Diploma of Public Safety (Forensic Investigation)
Qualification Requirement: 9 units
All 9 core units
Where a pre-requisite unit is attached to an elective unit it is identified by this symbol .
The pre-requisite units attached to any of the elective units must be undertaken and are additional to the number of elective units required for the qualification.
Maintain a safe forensic working environment
Detect, record and collect physical evidence
Evaluate and document cases and facilitate analyses
Prepare and submit forensic documentation
Contribute to and comply with quality systems
Process and interpret comparative evidence
Prepare and present specialist forensic evidence or opinion
Use and maintain specialist forensic equipment
Information about customising PUA00 Public Safety Training Package qualifications is on page 12.
Pathways into the qualification
In the public safety industry, qualification pathways depend on a range of factors specific to each industry such as organisational/agency structure, promotional structure and rank structure.
Policing qualifications have been developed to set agreed minimum standards for police personnel that should be contextualised within the specifics of each Police jurisdiction/ agency/organisational policy and procedure.
A recruit will join a Police agency, generally become a Police Officer and subsequently move into a specialist role (such as a supervisor, detective, dog handler, scientific officer etc.).
Therefore, the recruit will be equipped vocationally with generic Police competencies, and often move into a supervising, managing, leading role or into a technical specialist role.
Civilian employees are usually employed within an agency to perform a specific role but can then move laterally or vertically. Therefore, civilians would be given the opportunity to demonstrate previous experience or present relevant qualifications.
Pathways for candidates considering this qualification may include:
achievement of the PUA50210 Diploma of Public Safety (Policing)
completion of police jurisdictional specific training
achievement of partial or full, higher and vocational qualifications relevant to forensic investigation
entry points that demonstrate potential to undertake vocational education and training at this qualification level, such as vocational experience within a range of environments such as policing, forensic and other relevant environments or relevant work experience in such environments.
Pathways from the qualification
After achieving the PUA50310 Diploma of Public Safety (Forensic Investigations), candidates may undertake a range of qualifications relevant to their role, either to contribute to further technical expertise in a specialist area or to move to a supervising or managing role. Pathways for candidates considering this qualification may include to:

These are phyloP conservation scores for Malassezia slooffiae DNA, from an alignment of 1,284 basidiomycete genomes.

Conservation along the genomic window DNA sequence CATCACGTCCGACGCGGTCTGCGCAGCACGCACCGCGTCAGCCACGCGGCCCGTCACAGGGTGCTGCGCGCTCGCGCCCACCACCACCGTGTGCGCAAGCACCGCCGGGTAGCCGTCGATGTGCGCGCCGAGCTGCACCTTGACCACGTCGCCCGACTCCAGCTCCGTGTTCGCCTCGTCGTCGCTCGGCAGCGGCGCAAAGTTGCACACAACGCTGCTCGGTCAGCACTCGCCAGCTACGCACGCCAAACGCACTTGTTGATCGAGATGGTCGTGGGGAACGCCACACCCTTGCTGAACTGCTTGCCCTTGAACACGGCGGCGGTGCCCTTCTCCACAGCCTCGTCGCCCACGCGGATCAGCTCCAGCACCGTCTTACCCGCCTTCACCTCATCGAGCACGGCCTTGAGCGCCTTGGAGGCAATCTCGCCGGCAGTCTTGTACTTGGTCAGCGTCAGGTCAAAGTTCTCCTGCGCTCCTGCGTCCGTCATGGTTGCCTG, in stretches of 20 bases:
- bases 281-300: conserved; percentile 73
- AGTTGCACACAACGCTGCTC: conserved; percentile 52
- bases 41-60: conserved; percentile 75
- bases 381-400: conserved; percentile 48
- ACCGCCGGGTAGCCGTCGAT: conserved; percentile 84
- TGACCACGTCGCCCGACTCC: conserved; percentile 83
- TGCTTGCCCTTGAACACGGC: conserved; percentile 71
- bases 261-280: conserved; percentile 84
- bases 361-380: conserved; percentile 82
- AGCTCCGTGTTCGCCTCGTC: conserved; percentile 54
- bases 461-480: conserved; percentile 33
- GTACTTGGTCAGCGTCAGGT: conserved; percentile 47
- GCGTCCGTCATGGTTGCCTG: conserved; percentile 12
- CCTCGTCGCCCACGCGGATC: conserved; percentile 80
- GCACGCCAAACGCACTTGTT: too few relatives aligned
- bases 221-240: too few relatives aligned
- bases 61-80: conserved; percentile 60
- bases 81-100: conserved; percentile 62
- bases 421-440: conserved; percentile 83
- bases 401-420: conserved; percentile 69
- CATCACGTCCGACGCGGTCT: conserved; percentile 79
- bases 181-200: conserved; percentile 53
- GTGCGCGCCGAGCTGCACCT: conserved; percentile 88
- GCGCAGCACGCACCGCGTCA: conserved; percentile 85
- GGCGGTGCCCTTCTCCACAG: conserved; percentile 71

commence the PUA60310 Advanced Diploma of Public Safety (Forensic Investigation).
Employability Skills Summary for PUA50310 Diploma of Public Safety (Forensic Investigations)
Employability Skills are part of a unit of competency.
Employability Skills statements from a selection of units of competency from the PUA50310 Diploma of Public Safety (Forensic Investigations) have been reproduced in the table below.
This table provides an example of Employability Skills for the qualification because Employability Skills within a qualification will vary depending on the qualification packaging options.
Public Safety qualifications have core units (which must be achieved) and elective units (where there is a choice of units which must be achieved) so different Employability Skills Summaries are possible within the one qualification, depending on the package of core units and chosen elective units.
Employability Skills Statement
communicate in writing (clearly and unambiguously)
communicate orally (listen, establish rapport, negotiate, resolve conflict)
record physical evidence prior to examination to ensure continuity and accuracy
discuss and document logistics of the examination with other forensic practitioners as required
effectively communicate safety issues/concerns to colleagues, supervisors and when necessary other emergency service workers and the public
work effectively with a range of practitioners
analyse, make decisions and solve problems in responding to a range of physical evidence contexts including the systematic examination of items of physical evidence
implement corrective action to address non-conformance
minimise workplace risks to self, colleagues and the public
Initiative and enterprise
assess need for specialist and/or external agency assistance and request where necessary
identify and report non-conformance of laboratory practice in accordance with quality system requirements
identify system improvements and deficiencies and convey to management
Planning and organising
analyse task requirements and implement strategies to successfully examine and record forensic evidence
organise work effectively
plan, implement and where necessary adapt workplace safety responses to situational contexts
confirm arrangements, role and involvement in proceedings
evaluate involvement in the judicial proceedings to inform future practice
follow instructions and directions
learn about general duty of care responsibilities
learn about organisational policy and procedures covering safety issues/practices
learn about legislative and procedural requirements for the security, protection and preservation of evidence
accurately use recording equipment and processes to produce evidence that is acceptable in courts
take forensic photographs
use discipline specific laboratory equipment, such as fingerprinting equipment, computer software, photographic equipment